Startups are great. They are flexible, open, and always excited for new ideas. No wonder it’s very natural for them to adopt online marketing. Despite this awesome nature of startups, they’re also more skeptical with how and where their investment goes. Starting with a low budget can be a challenge, but should not be roadblock for doing it right the first time.
To help small businesses get into the right track when it comes to search marketing, here is an 8-point SEO action plan specifically tailored for startups:
1) Set a SEO Roadmap
Because every bit of money and every second of your time counts, it is highly important that you create a SEO roadmap first. It doesn’t have to be perfect with all the details to the point of paralysis.
Just flesh out the major phases of the SEO campaign: See items 2-8 in this article to serve as your guide in identifying the SEO phases to include.
Specify the tasks/activities of each phase
Tag people who will execute and hold accountability.
Then set the deadlines.
Your SEO roadmap can be as simple as an excel spreadsheet. The most important thing next to effectiveness, is how you allocate time, staff, and other resources into this roadmap.
2) Be precise in your Keyword Research
While we can’t be 100% perfect in selecting the most relevant search terms, the key here is to make sure you really know your target market, their needs, and their common search behavior. It is tempting to go for big, high-traffic terms. But it’s always wise to consider first the niche and less-competitive search terms that your target audience are using to look for you. I’d say create a balance between your long-tail keywords (3 or more terms that are usually very specific and less competitive), and the broad keywords (more generic and highly-competitive search terms).
To set a primary target, go for the specific and less-competitive one, example: “Dog Salon in San Jose, CA”
3) Complete On-page & Technical SEO
Startups usually have less number of pages than big brands. So this should come pretty manageable for your team. Make sure your pages are targeted for your identified keywords via your meta elements. Develop your content in such a way as it supports your target keyphrases – and provides real value to your readers (i.e. write content that is useful for them).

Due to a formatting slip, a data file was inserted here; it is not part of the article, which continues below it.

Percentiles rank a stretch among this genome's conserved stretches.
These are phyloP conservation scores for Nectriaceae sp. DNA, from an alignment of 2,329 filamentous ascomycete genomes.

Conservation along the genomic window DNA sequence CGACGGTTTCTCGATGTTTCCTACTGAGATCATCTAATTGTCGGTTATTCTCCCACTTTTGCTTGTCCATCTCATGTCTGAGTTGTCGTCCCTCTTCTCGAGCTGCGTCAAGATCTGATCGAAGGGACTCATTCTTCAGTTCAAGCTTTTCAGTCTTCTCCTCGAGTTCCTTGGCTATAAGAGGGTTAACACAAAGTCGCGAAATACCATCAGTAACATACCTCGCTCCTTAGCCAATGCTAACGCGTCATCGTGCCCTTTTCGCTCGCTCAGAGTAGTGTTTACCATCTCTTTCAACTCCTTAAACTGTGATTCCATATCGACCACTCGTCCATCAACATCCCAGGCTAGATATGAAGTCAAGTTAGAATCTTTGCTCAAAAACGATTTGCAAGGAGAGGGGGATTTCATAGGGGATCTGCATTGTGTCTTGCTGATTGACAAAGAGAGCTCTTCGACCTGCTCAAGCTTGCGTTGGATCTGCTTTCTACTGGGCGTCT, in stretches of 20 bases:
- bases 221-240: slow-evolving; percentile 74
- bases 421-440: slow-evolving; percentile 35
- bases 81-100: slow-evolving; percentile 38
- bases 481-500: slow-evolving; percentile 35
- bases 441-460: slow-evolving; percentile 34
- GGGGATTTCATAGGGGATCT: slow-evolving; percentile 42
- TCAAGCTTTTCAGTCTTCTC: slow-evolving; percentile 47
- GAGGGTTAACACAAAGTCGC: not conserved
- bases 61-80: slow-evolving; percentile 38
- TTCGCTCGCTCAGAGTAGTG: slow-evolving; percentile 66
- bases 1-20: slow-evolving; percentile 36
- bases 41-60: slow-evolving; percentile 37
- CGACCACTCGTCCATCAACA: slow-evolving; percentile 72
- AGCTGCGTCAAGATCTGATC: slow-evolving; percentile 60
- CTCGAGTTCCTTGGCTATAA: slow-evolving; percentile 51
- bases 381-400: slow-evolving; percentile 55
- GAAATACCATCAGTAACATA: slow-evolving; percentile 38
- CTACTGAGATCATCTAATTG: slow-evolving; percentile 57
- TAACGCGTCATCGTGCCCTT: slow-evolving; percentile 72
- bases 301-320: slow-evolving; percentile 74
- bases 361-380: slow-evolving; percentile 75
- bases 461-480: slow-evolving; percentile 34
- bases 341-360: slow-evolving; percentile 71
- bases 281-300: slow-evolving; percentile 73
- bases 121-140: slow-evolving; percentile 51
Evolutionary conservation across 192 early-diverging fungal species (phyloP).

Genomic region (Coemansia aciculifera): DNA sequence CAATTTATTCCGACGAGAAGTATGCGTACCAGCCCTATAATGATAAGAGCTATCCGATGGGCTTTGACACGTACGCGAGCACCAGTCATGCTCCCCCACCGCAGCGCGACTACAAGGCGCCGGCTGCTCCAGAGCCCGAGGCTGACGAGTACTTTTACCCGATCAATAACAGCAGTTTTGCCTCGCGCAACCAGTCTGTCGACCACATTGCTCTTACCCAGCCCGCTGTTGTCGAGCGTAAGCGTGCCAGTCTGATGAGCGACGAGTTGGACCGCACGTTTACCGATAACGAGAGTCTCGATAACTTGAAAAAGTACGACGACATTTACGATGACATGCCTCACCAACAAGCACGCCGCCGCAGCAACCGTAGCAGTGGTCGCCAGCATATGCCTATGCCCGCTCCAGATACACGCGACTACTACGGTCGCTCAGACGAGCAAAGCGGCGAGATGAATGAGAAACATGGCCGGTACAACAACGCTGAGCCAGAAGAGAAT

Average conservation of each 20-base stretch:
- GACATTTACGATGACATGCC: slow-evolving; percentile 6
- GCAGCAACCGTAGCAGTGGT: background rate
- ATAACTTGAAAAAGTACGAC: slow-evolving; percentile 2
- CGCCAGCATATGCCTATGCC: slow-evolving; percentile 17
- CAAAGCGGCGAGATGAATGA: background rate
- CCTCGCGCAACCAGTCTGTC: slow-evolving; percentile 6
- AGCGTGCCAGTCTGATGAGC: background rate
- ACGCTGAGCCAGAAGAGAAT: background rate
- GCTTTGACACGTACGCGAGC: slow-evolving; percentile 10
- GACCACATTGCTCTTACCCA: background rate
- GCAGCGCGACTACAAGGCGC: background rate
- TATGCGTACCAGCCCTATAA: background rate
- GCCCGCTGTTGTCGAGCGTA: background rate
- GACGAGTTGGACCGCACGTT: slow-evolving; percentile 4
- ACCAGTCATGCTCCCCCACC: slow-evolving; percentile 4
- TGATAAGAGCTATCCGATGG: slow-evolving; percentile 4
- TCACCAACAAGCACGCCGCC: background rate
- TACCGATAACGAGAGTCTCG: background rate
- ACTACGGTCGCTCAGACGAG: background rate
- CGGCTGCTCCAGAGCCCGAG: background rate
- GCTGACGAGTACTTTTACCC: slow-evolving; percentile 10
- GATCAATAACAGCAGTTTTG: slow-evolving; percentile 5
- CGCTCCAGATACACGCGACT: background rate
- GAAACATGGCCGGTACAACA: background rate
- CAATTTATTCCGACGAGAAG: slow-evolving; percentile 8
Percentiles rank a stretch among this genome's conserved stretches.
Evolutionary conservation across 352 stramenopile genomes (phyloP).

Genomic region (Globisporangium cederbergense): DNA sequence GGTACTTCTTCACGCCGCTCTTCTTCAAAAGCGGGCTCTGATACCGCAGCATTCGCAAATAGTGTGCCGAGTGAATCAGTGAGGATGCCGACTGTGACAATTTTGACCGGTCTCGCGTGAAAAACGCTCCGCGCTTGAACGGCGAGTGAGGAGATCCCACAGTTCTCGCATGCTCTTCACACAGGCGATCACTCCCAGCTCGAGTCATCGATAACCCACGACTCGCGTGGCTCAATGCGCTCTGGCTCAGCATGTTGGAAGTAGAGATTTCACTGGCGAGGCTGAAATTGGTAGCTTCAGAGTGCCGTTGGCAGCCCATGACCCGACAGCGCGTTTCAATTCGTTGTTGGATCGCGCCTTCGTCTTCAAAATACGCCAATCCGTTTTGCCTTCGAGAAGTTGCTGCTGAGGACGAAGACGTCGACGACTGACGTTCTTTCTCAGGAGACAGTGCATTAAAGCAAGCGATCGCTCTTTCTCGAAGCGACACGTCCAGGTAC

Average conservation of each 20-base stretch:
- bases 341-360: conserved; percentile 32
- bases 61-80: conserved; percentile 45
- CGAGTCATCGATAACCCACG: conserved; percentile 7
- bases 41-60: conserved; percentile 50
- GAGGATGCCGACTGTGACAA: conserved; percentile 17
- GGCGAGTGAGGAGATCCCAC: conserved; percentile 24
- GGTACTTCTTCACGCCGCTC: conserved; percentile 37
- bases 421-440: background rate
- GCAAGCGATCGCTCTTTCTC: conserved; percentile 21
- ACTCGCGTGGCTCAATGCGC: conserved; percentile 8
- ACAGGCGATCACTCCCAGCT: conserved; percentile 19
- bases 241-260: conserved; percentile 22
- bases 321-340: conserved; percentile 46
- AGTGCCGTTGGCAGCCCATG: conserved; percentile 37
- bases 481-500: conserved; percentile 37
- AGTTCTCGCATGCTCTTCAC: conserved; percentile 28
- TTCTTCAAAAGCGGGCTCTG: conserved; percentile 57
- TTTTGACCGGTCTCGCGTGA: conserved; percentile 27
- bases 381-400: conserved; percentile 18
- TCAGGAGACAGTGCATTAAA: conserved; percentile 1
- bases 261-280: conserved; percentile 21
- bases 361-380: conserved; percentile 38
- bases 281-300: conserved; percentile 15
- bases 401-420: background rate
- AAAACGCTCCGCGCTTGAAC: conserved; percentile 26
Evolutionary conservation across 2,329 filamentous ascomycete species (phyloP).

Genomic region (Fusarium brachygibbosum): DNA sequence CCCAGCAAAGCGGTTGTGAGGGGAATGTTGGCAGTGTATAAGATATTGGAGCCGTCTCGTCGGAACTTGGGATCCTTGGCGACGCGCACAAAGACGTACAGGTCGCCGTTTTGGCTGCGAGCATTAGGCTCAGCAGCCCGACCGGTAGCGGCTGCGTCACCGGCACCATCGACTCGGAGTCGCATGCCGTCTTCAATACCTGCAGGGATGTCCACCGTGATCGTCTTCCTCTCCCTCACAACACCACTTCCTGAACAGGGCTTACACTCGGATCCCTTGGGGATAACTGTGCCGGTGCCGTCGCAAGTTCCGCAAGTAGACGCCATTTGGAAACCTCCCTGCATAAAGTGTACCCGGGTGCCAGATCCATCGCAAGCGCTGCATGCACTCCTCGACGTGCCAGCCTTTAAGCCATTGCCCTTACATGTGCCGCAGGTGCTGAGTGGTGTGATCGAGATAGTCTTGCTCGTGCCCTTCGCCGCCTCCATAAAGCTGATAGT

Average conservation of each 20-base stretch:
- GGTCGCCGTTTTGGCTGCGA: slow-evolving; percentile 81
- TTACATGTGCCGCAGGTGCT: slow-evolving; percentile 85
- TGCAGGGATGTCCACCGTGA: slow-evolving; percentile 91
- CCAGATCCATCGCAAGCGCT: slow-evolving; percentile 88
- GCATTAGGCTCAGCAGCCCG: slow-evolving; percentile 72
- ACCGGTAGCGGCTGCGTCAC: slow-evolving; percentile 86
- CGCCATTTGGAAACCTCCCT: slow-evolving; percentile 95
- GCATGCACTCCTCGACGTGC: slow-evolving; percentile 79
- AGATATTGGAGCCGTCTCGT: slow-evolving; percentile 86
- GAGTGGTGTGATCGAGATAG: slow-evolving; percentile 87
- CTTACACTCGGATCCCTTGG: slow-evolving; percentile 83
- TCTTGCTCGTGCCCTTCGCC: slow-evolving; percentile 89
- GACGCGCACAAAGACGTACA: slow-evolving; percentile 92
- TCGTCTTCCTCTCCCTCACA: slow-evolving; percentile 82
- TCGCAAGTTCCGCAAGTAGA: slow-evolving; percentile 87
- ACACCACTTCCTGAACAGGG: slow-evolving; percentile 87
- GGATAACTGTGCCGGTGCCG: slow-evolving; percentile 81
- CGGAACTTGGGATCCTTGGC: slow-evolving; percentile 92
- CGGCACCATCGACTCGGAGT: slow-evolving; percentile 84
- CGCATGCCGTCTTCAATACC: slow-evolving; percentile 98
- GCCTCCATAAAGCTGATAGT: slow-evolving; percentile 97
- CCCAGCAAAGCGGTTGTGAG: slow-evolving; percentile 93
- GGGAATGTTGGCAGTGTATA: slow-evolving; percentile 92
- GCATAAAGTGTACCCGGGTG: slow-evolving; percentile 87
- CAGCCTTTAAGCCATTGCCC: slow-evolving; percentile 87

Your web-dev guy can then make sure your technical and back-end systems are search-friendly (i.e. your site and pages are crawlable by the search engines; you have fixed broken links, installed proper 301s, etc).
4) Set-up your Social Media Pages.
If you’re a local business, Google Places for Business is a must!
If you’re a content website (news, blog), Google Plus is very important! That will signal your ownership for every content piece that you produce. Go for the most relevant social networks for your business – Twitter, Facebook, Pinterest, Instagram, Linkedin. Try Hootsuite in managing content sharing. Most importantly, engage in your audience’s discussion. Hear them out. Give feedback. Participation will gain you their trust. That’s good for a starting brand.
Related Read: Social and Content Marketing for Small Businesses
5) Do Local SEO
Complete your Google Places for Business profile. This Google product is essential in putting your business on the map. It gives you additional online visibility – plus it’s highly targeted to your local area. Additionally, you can submit your site to local directories
6) Be mindful of your mobile appearance
As people access websites via multi-device sources, it’s imperative you take a close look at how your website appears on mobile. Local businesses get the leads, calls, sales they need because people decide more readily on mobile – when they are lead to a clear path to conversion. Responsive design and an easy path to take action, therefore is a must.
7) Blog at least once a week
I know you’re pretty busy setting up operations and scaling things. That’s why to make it more feasible for you to add fresh and relevant content for your site – the one post a week is a reasonable requirement. This can be made easier if you come up with a 30-day weekly calendar to plot those 4 posts in any given month. Schedule when you will share your blog posts on specific time/s of the week. Say you blog every Monday – then you share your content daily every 11 am, 2 pm, and 5 pm. Vary your messages and try to engage into the conversation with your followers.
8) Set your metrics right in Google Analytics
Measure, measure, measure. Know the goal of your website and track how this is being achieved through your online marketing efforts. Google Analytics has a pretty swell dashboard to help you get started. Don’t just obsess on page views. Make sure you know your most important KPIs.
Remember that just like any great thing in life, it will take time. Especially when you’re starting out, the results don’t easily come over night. You need to wait, and you have to be consistent. Whether you’re a big brand or a startup, SEO results does take time.
Related Read: 6 Search Marketing Basics for the Small Business
If you’re a startup looking to invest in SEO early on so you can get ahead of the game, let’s discuss your needs and setup a workable SEO road map for you. Contact me below.
Romela de Leon-Ortega is an experienced Search Strategist for small-scale businesses. She is a busy work-at-home professional, and a full-time mom. Contact her below for a FREE website consultation.
Image credit: searchengineland.com
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